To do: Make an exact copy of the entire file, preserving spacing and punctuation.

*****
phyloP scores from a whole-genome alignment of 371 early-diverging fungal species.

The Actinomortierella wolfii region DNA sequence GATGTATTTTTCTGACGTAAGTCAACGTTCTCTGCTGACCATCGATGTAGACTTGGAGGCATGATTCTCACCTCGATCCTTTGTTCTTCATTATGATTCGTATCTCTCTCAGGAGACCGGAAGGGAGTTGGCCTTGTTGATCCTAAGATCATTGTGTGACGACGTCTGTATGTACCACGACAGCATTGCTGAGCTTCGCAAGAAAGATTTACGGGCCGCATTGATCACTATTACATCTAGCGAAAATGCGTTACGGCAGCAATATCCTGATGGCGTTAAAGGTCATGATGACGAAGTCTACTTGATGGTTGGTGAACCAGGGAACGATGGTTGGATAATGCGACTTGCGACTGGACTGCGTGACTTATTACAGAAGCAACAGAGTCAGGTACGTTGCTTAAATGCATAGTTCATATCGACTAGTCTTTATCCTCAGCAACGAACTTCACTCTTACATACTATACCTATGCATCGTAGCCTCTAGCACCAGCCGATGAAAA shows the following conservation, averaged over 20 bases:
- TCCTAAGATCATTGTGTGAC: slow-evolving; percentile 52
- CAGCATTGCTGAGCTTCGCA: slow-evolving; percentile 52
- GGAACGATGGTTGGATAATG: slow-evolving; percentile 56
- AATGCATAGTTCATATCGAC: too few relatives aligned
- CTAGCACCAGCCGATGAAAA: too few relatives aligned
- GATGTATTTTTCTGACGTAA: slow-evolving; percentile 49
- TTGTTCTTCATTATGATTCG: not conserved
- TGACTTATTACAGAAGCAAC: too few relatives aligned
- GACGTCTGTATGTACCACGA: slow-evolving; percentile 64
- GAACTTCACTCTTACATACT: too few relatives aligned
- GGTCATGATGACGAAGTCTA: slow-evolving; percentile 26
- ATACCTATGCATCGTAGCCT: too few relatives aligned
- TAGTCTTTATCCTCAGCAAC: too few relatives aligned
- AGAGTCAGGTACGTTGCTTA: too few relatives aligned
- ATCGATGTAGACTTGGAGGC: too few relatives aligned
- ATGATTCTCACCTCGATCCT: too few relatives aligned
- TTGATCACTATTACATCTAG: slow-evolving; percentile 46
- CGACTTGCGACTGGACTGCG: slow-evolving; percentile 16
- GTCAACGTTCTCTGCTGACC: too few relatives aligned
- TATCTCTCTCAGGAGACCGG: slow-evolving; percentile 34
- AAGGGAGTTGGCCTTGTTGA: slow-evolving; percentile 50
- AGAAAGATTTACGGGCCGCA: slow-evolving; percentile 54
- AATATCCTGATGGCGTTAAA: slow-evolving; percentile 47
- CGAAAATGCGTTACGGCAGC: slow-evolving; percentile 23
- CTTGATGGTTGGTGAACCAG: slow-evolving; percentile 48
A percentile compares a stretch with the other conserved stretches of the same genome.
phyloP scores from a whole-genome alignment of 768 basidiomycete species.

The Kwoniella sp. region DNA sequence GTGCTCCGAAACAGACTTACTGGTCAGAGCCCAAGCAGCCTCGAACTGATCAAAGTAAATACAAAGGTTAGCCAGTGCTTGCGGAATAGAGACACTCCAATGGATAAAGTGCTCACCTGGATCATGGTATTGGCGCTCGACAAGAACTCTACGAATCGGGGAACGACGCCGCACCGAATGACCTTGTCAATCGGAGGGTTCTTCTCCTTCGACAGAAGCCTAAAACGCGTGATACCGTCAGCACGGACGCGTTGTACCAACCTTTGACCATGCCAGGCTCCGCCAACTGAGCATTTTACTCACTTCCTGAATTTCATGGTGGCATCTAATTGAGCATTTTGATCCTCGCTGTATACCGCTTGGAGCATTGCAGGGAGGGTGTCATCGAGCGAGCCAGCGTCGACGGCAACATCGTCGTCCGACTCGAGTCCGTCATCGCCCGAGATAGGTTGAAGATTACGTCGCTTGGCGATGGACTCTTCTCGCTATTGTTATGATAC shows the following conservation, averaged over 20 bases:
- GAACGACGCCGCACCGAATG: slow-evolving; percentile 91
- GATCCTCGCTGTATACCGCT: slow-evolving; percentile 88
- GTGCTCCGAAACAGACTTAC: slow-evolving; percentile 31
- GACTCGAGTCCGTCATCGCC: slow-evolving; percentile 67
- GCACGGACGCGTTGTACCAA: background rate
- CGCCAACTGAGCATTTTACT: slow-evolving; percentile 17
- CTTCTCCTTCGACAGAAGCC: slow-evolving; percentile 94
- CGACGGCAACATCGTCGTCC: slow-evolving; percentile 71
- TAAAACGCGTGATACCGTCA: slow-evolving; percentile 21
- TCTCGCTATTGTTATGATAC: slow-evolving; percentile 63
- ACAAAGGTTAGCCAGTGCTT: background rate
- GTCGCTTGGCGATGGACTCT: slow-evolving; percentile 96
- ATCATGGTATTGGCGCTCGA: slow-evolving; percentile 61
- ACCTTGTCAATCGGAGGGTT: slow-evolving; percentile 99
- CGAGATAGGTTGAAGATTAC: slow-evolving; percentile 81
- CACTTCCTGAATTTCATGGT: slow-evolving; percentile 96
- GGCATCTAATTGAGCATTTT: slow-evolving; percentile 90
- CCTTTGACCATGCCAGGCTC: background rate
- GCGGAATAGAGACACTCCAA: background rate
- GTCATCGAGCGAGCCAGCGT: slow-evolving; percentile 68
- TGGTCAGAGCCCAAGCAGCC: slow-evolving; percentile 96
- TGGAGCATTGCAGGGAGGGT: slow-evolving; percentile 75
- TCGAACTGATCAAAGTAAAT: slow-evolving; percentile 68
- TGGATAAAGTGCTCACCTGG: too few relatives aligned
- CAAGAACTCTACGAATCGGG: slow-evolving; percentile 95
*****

phyloP scores from a whole-genome alignment of 371 early-diverging fungal species.

The Actinomortierella wolfii region DNA sequence GATGTATTTTTCTGACGTAAGTCAACGTTCTCTGCTGACCATCGATGTAGACTTGGAGGCATGATTCTCACCTCGATCCTTTGTTCTTCATTATGATTCGTATCTCTCTCAGGAGACCGGAAGGGAGTTGGCCTTGTTGATCCTAAGATCATTGTGTGACGACGTCTGTATGTACCACGACAGCATTGCTGAGCTTCGCAAGAAAGATTTACGGGCCGCATTGATCACTATTACATCTAGCGAAAATGCGTTACGGCAGCAATATCCTGATGGCGTTAAAGGTCATGATGACGAAGTCTACTTGATGGTTGGTGAACCAGGGAACGATGGTTGGATAATGCGACTTGCGACTGGACTGCGTGACTTATTACAGAAGCAACAGAGTCAGGTACGTTGCTTAAATGCATAGTTCATATCGACTAGTCTTTATCCTCAGCAACGAACTTCACTCTTACATACTATACCTATGCATCGTAGCCTCTAGCACCAGCCGATGAAAA shows the following conservation, averaged over 20 bases:
- TCCTAAGATCATTGTGTGAC: slow-evolving; percentile 52
- CAGCATTGCTGAGCTTCGCA: slow-evolving; percentile 52
- GGAACGATGGTTGGATAATG: slow-evolving; percentile 56
- AATGCATAGTTCATATCGAC: too few relatives aligned
- CTAGCACCAGCCGATGAAAA: too few relatives aligned
- GATGTATTTTTCTGACGTAA: slow-evolving; percentile 49
- TTGTTCTTCATTATGATTCG: not conserved
- TGACTTATTACAGAAGCAAC: too few relatives aligned
- GACGTCTGTATGTACCACGA: slow-evolving; percentile 64
- GAACTTCACTCTTACATACT: too few relatives aligned
- GGTCATGATGACGAAGTCTA: slow-evolving; percentile 26
- ATACCTATGCATCGTAGCCT: too few relatives aligned
- TAGTCTTTATCCTCAGCAAC: too few relatives aligned
- AGAGTCAGGTACGTTGCTTA: too few relatives aligned
- ATCGATGTAGACTTGGAGGC: too few relatives aligned
- ATGATTCTCACCTCGATCCT: too few relatives aligned
- TTGATCACTATTACATCTAG: slow-evolving; percentile 46
- CGACTTGCGACTGGACTGCG: slow-evolving; percentile 16
- GTCAACGTTCTCTGCTGACC: too few relatives aligned
- TATCTCTCTCAGGAGACCGG: slow-evolving; percentile 34
- AAGGGAGTTGGCCTTGTTGA: slow-evolving; percentile 50
- AGAAAGATTTACGGGCCGCA: slow-evolving; percentile 54
- AATATCCTGATGGCGTTAAA: slow-evolving; percentile 47
- CGAAAATGCGTTACGGCAGC: slow-evolving; percentile 23
- CTTGATGGTTGGTGAACCAG: slow-evolving; percentile 48
A percentile compares a stretch with the other conserved stretches of the same genome.
phyloP scores from a whole-genome alignment of 768 basidiomycete species.

The Kwoniella sp. region DNA sequence GTGCTCCGAAACAGACTTACTGGTCAGAGCCCAAGCAGCCTCGAACTGATCAAAGTAAATACAAAGGTTAGCCAGTGCTTGCGGAATAGAGACACTCCAATGGATAAAGTGCTCACCTGGATCATGGTATTGGCGCTCGACAAGAACTCTACGAATCGGGGAACGACGCCGCACCGAATGACCTTGTCAATCGGAGGGTTCTTCTCCTTCGACAGAAGCCTAAAACGCGTGATACCGTCAGCACGGACGCGTTGTACCAACCTTTGACCATGCCAGGCTCCGCCAACTGAGCATTTTACTCACTTCCTGAATTTCATGGTGGCATCTAATTGAGCATTTTGATCCTCGCTGTATACCGCTTGGAGCATTGCAGGGAGGGTGTCATCGAGCGAGCCAGCGTCGACGGCAACATCGTCGTCCGACTCGAGTCCGTCATCGCCCGAGATAGGTTGAAGATTACGTCGCTTGGCGATGGACTCTTCTCGCTATTGTTATGATAC shows the following conservation, averaged over 20 bases:
- GAACGACGCCGCACCGAATG: slow-evolving; percentile 91
- GATCCTCGCTGTATACCGCT: slow-evolving; percentile 88
- GTGCTCCGAAACAGACTTAC: slow-evolving; percentile 31
- GACTCGAGTCCGTCATCGCC: slow-evolving; percentile 67
- GCACGGACGCGTTGTACCAA: background rate
- CGCCAACTGAGCATTTTACT: slow-evolving; percentile 17
- CTTCTCCTTCGACAGAAGCC: slow-evolving; percentile 94
- CGACGGCAACATCGTCGTCC: slow-evolving; percentile 71
- TAAAACGCGTGATACCGTCA: slow-evolving; percentile 21
- TCTCGCTATTGTTATGATAC: slow-evolving; percentile 63
- ACAAAGGTTAGCCAGTGCTT: background rate
- GTCGCTTGGCGATGGACTCT: slow-evolving; percentile 96
- ATCATGGTATTGGCGCTCGA: slow-evolving; percentile 61
- ACCTTGTCAATCGGAGGGTT: slow-evolving; percentile 99
- CGAGATAGGTTGAAGATTAC: slow-evolving; percentile 81
- CACTTCCTGAATTTCATGGT: slow-evolving; percentile 96
- GGCATCTAATTGAGCATTTT: slow-evolving; percentile 90
- CCTTTGACCATGCCAGGCTC: background rate
- GCGGAATAGAGACACTCCAA: background rate
- GTCATCGAGCGAGCCAGCGT: slow-evolving; percentile 68
- TGGTCAGAGCCCAAGCAGCC: slow-evolving; percentile 96
- TGGAGCATTGCAGGGAGGGT: slow-evolving; percentile 75
- TCGAACTGATCAAAGTAAAT: slow-evolving; percentile 68
- TGGATAAAGTGCTCACCTGG: too few relatives aligned
- CAAGAACTCTACGAATCGGG: slow-evolving; percentile 95